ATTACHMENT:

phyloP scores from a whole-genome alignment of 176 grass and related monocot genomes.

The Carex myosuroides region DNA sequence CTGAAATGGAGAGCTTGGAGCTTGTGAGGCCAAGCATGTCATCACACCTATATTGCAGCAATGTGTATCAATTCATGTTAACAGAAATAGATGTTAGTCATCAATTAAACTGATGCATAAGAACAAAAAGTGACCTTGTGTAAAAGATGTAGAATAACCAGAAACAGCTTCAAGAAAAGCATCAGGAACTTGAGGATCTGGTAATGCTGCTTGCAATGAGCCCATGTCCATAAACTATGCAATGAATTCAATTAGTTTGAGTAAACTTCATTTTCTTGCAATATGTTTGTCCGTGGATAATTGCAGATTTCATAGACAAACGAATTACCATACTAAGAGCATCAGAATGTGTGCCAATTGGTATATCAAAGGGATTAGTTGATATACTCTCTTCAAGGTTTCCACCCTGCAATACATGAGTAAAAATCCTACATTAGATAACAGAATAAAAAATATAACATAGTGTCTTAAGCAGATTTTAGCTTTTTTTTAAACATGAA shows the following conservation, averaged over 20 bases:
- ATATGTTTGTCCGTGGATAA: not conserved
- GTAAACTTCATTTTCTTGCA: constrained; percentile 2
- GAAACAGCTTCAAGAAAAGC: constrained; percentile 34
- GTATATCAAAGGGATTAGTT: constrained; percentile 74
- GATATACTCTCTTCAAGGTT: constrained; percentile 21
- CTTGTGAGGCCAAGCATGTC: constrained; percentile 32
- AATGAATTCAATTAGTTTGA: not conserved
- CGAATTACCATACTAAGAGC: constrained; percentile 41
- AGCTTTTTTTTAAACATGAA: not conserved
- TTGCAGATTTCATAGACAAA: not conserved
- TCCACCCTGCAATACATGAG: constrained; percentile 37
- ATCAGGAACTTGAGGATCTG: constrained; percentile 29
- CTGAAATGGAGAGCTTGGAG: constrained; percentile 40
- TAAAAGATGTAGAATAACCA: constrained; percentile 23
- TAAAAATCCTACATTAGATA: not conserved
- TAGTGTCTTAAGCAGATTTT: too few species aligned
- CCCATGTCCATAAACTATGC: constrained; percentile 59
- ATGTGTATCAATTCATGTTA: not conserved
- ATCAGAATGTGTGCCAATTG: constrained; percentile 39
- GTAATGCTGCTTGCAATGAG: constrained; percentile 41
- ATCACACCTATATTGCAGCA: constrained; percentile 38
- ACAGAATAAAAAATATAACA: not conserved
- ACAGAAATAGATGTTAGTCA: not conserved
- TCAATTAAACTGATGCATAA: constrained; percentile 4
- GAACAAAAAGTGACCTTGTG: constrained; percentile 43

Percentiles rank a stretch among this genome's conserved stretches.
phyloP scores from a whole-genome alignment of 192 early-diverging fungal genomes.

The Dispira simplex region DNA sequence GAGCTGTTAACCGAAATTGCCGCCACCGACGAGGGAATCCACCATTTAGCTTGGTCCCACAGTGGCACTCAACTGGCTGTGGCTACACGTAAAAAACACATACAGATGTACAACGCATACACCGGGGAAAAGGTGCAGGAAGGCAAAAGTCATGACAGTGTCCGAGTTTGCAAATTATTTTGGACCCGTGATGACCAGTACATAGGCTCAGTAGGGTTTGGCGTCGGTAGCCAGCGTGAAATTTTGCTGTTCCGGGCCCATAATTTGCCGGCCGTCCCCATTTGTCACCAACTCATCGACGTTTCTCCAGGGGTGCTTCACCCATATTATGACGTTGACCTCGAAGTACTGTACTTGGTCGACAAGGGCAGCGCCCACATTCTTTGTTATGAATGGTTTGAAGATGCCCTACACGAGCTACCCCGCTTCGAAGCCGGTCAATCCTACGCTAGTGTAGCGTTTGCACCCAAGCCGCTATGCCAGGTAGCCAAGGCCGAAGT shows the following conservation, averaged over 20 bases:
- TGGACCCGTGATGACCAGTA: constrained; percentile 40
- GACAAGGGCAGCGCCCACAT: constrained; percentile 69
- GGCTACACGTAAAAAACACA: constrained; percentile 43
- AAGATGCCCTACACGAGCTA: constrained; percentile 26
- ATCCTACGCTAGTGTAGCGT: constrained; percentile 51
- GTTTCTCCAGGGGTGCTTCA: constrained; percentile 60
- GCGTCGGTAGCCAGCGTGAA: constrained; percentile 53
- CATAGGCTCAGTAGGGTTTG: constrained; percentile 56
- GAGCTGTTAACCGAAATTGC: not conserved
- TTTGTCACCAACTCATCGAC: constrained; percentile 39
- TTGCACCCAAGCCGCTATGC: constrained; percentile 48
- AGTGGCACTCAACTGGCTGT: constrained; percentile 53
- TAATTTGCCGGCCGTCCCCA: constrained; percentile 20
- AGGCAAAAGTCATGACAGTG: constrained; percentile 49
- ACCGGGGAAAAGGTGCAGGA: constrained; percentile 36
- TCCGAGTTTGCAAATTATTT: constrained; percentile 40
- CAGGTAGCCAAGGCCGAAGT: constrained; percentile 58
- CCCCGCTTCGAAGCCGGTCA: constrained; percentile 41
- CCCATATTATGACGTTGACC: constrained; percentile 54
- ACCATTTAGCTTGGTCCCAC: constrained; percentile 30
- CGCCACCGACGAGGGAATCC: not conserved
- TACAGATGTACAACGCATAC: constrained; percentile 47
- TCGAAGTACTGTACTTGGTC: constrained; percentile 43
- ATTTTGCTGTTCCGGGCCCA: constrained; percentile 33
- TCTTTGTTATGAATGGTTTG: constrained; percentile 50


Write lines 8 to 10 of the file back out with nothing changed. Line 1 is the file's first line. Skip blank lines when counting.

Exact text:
- CTTGTGAGGCCAAGCATGTC: constrained; percentile 32
- AATGAATTCAATTAGTTTGA: not conserved
- CGAATTACCATACTAAGAGC: constrained; percentile 41